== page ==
Titus Kaphar, New Alters: Reworking Devotion, at Gagosian
Until 15th May at Gagosian Grosvenor Hill is the exhibition New Alters: Reworking Devotion by the amazing African American artist Titus Kaphar, showing a new series of paintings, and sculptures, which marks the artist's first solo show in London.
My first impression when seeing Kaphar’s work at the Gagosian was surprise and absolutely impressed by the powerful message, that you instantly understand. For his first solo show in London, the artist mixes all of his expertise in different practices to his works shown. With big scale paintings and sculptures, Kaphar is disrupting classical oeuvres to subvert them and unveil the truth behind a whitewashed History. Titus Kaphar paints, cuts, sticks, stitches, bends medium to new representations.
During his art studies at Yale University, Titus Kaphar was shocked by one of his art history teacher's to skip a whole part of the curriculum which was dedicated to art including or made by Black people, because there was no time for it. The artist strongly opposed to the choice with no action took afterwards. He realised that, like most things, there was a whole part of History he would have to learn himself. In a TED talk he held in 2017, he described this experience as well as his own experience with his kids later while visiting national museums. A feeling of unfairness and that something was missing was growing in his mind.
We live in a world dominated by images, where what we see dictates how to think about a certain things and how to view it. An artwork can show how economic status is seen from one point of view, how people live
and have lived. But as everything else, it is always biased. In a way to amend classical and public artworks, and heavily encouraged by the lack of representation of Black people in classical art, Titus Kaphar's work defies this unescapable power of the image and show his truth. Carving the canvas to reveal a Black face, lifting up paintings to uncover history, or crumpling them to show forgotten figures, Titus Kaphar's works unearth unspoken histories to our contemporary times. In the work Nothing to See here and Topography and Desire, Kaphar unveils the critical period of the American Civil War in the black and white pictures behind the colourful religious paintings, a period of urgent meaning in the freedom of the United States.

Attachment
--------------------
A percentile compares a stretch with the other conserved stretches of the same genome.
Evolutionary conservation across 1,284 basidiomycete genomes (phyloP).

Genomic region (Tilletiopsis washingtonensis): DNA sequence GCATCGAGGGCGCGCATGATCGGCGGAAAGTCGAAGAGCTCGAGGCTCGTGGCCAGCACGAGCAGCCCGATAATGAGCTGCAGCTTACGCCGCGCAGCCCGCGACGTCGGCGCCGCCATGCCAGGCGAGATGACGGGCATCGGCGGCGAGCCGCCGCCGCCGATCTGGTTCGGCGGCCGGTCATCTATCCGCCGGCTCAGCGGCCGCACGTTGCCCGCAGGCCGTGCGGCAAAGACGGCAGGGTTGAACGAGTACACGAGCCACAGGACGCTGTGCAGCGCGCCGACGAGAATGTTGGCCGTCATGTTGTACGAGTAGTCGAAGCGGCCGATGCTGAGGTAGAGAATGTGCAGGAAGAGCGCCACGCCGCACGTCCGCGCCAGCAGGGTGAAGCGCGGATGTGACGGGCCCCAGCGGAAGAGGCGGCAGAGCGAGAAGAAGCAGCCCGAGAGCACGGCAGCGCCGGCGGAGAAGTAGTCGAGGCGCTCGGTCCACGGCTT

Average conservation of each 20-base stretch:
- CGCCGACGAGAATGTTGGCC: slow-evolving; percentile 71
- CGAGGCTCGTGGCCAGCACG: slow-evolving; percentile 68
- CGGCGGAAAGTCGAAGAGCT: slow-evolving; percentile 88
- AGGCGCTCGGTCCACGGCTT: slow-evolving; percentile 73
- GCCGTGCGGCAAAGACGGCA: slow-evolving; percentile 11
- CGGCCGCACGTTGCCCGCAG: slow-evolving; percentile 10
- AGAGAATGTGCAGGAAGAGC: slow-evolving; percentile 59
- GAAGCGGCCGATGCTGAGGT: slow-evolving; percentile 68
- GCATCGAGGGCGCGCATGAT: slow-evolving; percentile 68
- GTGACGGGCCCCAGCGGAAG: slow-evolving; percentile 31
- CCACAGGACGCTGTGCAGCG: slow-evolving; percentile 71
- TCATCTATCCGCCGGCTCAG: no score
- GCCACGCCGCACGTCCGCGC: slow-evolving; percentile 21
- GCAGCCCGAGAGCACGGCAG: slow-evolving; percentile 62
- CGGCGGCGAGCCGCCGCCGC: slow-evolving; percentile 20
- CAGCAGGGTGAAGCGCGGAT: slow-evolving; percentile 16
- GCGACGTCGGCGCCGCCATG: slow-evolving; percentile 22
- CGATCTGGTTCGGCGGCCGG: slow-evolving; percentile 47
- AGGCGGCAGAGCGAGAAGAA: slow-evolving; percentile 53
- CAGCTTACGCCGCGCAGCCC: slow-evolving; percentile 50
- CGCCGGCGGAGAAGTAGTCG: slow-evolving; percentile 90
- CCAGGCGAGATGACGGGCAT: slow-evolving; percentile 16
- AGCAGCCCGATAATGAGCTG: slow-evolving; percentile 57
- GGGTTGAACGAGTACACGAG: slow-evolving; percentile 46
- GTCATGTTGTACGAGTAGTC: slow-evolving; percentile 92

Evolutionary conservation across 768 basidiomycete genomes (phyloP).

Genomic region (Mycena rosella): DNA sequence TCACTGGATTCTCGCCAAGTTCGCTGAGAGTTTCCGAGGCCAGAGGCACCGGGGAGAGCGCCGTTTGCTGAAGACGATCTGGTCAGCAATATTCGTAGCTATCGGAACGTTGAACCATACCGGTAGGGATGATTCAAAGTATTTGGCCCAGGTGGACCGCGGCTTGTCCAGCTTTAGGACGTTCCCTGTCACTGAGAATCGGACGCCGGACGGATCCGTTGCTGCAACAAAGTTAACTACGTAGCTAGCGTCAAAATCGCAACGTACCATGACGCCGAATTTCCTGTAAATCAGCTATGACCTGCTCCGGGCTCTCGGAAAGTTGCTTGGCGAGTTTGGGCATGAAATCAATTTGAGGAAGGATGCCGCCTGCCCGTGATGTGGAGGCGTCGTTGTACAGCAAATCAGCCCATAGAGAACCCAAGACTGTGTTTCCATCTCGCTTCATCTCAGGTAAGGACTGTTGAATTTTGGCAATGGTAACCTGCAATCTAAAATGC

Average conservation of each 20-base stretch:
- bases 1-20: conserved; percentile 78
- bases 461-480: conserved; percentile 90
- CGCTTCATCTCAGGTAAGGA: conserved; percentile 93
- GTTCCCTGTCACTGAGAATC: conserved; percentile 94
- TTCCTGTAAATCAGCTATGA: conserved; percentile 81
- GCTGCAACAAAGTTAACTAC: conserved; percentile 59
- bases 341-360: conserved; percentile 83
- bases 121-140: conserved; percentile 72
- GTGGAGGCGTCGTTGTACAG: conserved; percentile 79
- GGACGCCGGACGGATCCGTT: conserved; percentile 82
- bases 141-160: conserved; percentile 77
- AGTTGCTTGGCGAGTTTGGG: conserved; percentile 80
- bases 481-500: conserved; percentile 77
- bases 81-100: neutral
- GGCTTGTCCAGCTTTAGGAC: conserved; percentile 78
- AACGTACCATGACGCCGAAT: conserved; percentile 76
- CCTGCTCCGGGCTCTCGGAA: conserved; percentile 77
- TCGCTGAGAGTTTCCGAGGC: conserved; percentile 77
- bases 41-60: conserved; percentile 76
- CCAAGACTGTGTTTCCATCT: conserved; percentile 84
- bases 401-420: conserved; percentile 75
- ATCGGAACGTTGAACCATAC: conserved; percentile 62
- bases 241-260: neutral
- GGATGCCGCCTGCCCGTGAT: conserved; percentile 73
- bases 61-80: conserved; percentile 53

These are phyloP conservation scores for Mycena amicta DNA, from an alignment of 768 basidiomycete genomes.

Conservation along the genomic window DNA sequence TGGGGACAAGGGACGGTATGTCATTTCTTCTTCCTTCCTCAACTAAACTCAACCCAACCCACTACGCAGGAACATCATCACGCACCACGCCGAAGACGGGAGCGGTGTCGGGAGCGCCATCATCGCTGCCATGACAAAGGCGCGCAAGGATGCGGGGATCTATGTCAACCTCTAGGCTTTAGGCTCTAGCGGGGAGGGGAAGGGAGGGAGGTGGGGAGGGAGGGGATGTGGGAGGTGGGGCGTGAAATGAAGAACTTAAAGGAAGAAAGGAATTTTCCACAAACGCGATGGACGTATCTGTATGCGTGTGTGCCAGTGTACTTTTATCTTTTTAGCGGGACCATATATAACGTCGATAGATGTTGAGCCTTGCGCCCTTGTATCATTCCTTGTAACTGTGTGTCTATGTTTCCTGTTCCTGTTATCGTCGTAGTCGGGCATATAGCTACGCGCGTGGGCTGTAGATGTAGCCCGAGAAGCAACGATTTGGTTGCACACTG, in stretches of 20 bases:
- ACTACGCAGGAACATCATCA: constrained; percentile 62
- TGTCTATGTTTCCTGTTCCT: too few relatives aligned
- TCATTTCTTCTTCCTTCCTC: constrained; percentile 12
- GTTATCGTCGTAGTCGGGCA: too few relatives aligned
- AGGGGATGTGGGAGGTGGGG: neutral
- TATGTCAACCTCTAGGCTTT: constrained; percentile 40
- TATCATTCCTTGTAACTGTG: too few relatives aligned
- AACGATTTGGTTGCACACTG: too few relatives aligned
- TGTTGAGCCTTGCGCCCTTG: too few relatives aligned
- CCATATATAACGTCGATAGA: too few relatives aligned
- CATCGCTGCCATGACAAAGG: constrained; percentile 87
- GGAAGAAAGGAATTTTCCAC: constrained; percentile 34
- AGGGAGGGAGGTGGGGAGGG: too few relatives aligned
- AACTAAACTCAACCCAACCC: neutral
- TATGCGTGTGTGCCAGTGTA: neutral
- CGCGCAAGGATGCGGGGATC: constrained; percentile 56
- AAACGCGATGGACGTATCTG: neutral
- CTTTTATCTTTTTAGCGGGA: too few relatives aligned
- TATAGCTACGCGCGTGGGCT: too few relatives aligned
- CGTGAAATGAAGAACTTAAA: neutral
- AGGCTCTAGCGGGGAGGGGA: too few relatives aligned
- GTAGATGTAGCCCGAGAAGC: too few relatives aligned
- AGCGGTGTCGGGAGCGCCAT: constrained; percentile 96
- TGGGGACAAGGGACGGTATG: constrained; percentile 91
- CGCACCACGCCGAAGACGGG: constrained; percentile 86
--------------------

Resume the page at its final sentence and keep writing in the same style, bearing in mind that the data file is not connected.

I want to make paintings, I want to make sculptures that are honest, that wrestle with the struggles of our past but speak to the diversity and the advances of our present.
As imagery is incredibly meaningful and coded, Kaphar's work has an opportunity and aims to shift the gaze of the viewer to understand the impact of this narrative. He uses his outstanding skills to reproduce paintings from the Renaissance and integrate Black figures. Within the title of the exhibition, the artist revisits mainly artworks from the 18th century art world, where religion and portraiture was the main trend, to show some major part of American history that played a part and where major Black figures have acted in History.
Kaphar addresses the viewer to deliver his message of taking action. The artist demands that we take part, produce and acknowledge History and make sure it is told correctly without omitting any parts whether or not it is hard to hear. What would life be if it was as easy as to forget the terrible parts, when we only can grow and learn from them.
20 Grosvernor Hill
London w1k 3qd
Can Art Amend History, Titus Kaphar, TED talk, 2017